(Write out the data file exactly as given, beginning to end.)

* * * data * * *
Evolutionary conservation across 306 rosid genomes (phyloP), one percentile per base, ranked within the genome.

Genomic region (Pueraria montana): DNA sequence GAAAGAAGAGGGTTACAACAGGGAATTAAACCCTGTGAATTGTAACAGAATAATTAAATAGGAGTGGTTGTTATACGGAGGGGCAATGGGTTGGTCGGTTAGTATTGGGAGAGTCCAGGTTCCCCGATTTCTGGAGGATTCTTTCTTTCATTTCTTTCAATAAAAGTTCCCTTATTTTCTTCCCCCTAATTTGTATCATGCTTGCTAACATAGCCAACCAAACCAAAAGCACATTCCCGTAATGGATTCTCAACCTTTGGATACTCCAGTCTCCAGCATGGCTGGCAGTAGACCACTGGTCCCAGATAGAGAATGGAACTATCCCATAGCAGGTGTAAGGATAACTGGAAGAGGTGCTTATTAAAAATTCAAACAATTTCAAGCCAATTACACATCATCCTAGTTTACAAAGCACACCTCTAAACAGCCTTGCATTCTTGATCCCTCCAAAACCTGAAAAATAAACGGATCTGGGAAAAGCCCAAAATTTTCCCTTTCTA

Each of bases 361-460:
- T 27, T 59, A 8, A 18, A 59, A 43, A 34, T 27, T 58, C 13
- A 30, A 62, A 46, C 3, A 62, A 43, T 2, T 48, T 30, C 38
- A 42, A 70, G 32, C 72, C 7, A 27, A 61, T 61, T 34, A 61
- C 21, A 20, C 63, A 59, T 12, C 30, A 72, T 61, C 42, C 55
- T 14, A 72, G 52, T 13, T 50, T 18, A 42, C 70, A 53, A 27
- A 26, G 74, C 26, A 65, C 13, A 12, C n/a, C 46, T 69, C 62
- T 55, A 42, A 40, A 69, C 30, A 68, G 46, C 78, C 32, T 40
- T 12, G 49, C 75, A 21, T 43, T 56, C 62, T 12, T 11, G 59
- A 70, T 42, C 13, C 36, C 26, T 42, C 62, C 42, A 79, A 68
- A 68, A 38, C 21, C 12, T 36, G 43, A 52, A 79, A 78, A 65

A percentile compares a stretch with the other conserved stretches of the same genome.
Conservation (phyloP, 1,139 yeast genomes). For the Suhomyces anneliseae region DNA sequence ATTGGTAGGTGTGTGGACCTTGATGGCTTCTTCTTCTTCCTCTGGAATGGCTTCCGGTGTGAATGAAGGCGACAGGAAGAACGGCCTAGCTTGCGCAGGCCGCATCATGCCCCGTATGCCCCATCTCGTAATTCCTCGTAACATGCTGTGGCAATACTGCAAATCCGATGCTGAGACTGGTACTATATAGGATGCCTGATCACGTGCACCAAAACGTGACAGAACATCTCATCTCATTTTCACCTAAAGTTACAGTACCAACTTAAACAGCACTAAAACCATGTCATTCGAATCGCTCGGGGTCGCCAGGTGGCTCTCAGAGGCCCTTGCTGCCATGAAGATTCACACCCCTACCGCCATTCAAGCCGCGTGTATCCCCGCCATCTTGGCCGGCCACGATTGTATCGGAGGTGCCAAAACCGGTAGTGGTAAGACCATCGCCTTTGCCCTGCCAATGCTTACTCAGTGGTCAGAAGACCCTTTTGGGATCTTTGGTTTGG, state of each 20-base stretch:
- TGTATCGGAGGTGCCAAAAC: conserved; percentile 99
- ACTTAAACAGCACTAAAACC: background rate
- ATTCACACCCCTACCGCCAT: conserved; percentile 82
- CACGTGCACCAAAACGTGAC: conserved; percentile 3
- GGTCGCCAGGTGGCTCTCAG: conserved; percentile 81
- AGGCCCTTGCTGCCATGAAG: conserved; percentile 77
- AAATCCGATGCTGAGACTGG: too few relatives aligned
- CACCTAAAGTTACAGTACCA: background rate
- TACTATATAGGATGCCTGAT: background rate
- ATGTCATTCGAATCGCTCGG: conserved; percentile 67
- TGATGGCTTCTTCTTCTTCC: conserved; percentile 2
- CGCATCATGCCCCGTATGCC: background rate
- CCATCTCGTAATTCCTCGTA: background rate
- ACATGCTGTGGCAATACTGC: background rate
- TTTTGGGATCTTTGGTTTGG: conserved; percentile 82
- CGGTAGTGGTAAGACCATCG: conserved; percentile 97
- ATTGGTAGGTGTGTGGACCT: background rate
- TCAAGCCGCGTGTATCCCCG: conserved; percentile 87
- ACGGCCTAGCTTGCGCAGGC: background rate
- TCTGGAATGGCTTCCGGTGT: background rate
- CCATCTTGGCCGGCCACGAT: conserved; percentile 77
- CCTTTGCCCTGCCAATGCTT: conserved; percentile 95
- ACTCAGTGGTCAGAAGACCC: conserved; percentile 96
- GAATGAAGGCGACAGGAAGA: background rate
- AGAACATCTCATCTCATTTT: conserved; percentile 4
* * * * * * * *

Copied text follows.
Evolutionary conservation across 306 rosid genomes (phyloP), one percentile per base, ranked within the genome.

Genomic region (Pueraria montana): DNA sequence GAAAGAAGAGGGTTACAACAGGGAATTAAACCCTGTGAATTGTAACAGAATAATTAAATAGGAGTGGTTGTTATACGGAGGGGCAATGGGTTGGTCGGTTAGTATTGGGAGAGTCCAGGTTCCCCGATTTCTGGAGGATTCTTTCTTTCATTTCTTTCAATAAAAGTTCCCTTATTTTCTTCCCCCTAATTTGTATCATGCTTGCTAACATAGCCAACCAAACCAAAAGCACATTCCCGTAATGGATTCTCAACCTTTGGATACTCCAGTCTCCAGCATGGCTGGCAGTAGACCACTGGTCCCAGATAGAGAATGGAACTATCCCATAGCAGGTGTAAGGATAACTGGAAGAGGTGCTTATTAAAAATTCAAACAATTTCAAGCCAATTACACATCATCCTAGTTTACAAAGCACACCTCTAAACAGCCTTGCATTCTTGATCCCTCCAAAACCTGAAAAATAAACGGATCTGGGAAAAGCCCAAAATTTTCCCTTTCTA

Each of bases 361-460:
- T 27, T 59, A 8, A 18, A 59, A 43, A 34, T 27, T 58, C 13
- A 30, A 62, A 46, C 3, A 62, A 43, T 2, T 48, T 30, C 38
- A 42, A 70, G 32, C 72, C 7, A 27, A 61, T 61, T 34, A 61
- C 21, A 20, C 63, A 59, T 12, C 30, A 72, T 61, C 42, C 55
- T 14, A 72, G 52, T 13, T 50, T 18, A 42, C 70, A 53, A 27
- A 26, G 74, C 26, A 65, C 13, A 12, C n/a, C 46, T 69, C 62
- T 55, A 42, A 40, A 69, C 30, A 68, G 46, C 78, C 32, T 40
- T 12, G 49, C 75, A 21, T 43, T 56, C 62, T 12, T 11, G 59
- A 70, T 42, C 13, C 36, C 26, T 42, C 62, C 42, A 79, A 68
- A 68, A 38, C 21, C 12, T 36, G 43, A 52, A 79, A 78, A 65

A percentile compares a stretch with the other conserved stretches of the same genome.
Conservation (phyloP, 1,139 yeast genomes). For the Suhomyces anneliseae region DNA sequence ATTGGTAGGTGTGTGGACCTTGATGGCTTCTTCTTCTTCCTCTGGAATGGCTTCCGGTGTGAATGAAGGCGACAGGAAGAACGGCCTAGCTTGCGCAGGCCGCATCATGCCCCGTATGCCCCATCTCGTAATTCCTCGTAACATGCTGTGGCAATACTGCAAATCCGATGCTGAGACTGGTACTATATAGGATGCCTGATCACGTGCACCAAAACGTGACAGAACATCTCATCTCATTTTCACCTAAAGTTACAGTACCAACTTAAACAGCACTAAAACCATGTCATTCGAATCGCTCGGGGTCGCCAGGTGGCTCTCAGAGGCCCTTGCTGCCATGAAGATTCACACCCCTACCGCCATTCAAGCCGCGTGTATCCCCGCCATCTTGGCCGGCCACGATTGTATCGGAGGTGCCAAAACCGGTAGTGGTAAGACCATCGCCTTTGCCCTGCCAATGCTTACTCAGTGGTCAGAAGACCCTTTTGGGATCTTTGGTTTGG, state of each 20-base stretch:
- TGTATCGGAGGTGCCAAAAC: conserved; percentile 99
- ACTTAAACAGCACTAAAACC: background rate
- ATTCACACCCCTACCGCCAT: conserved; percentile 82
- CACGTGCACCAAAACGTGAC: conserved; percentile 3
- GGTCGCCAGGTGGCTCTCAG: conserved; percentile 81
- AGGCCCTTGCTGCCATGAAG: conserved; percentile 77
- AAATCCGATGCTGAGACTGG: too few relatives aligned
- CACCTAAAGTTACAGTACCA: background rate
- TACTATATAGGATGCCTGAT: background rate
- ATGTCATTCGAATCGCTCGG: conserved; percentile 67
- TGATGGCTTCTTCTTCTTCC: conserved; percentile 2
- CGCATCATGCCCCGTATGCC: background rate
- CCATCTCGTAATTCCTCGTA: background rate
- ACATGCTGTGGCAATACTGC: background rate
- TTTTGGGATCTTTGGTTTGG: conserved; percentile 82
- CGGTAGTGGTAAGACCATCG: conserved; percentile 97
- ATTGGTAGGTGTGTGGACCT: background rate
- TCAAGCCGCGTGTATCCCCG: conserved; percentile 87
- ACGGCCTAGCTTGCGCAGGC: background rate
- TCTGGAATGGCTTCCGGTGT: background rate
- CCATCTTGGCCGGCCACGAT: conserved; percentile 77
- CCTTTGCCCTGCCAATGCTT: conserved; percentile 95
- ACTCAGTGGTCAGAAGACCC: conserved; percentile 96
- GAATGAAGGCGACAGGAAGA: background rate
- AGAACATCTCATCTCATTTT: conserved; percentile 4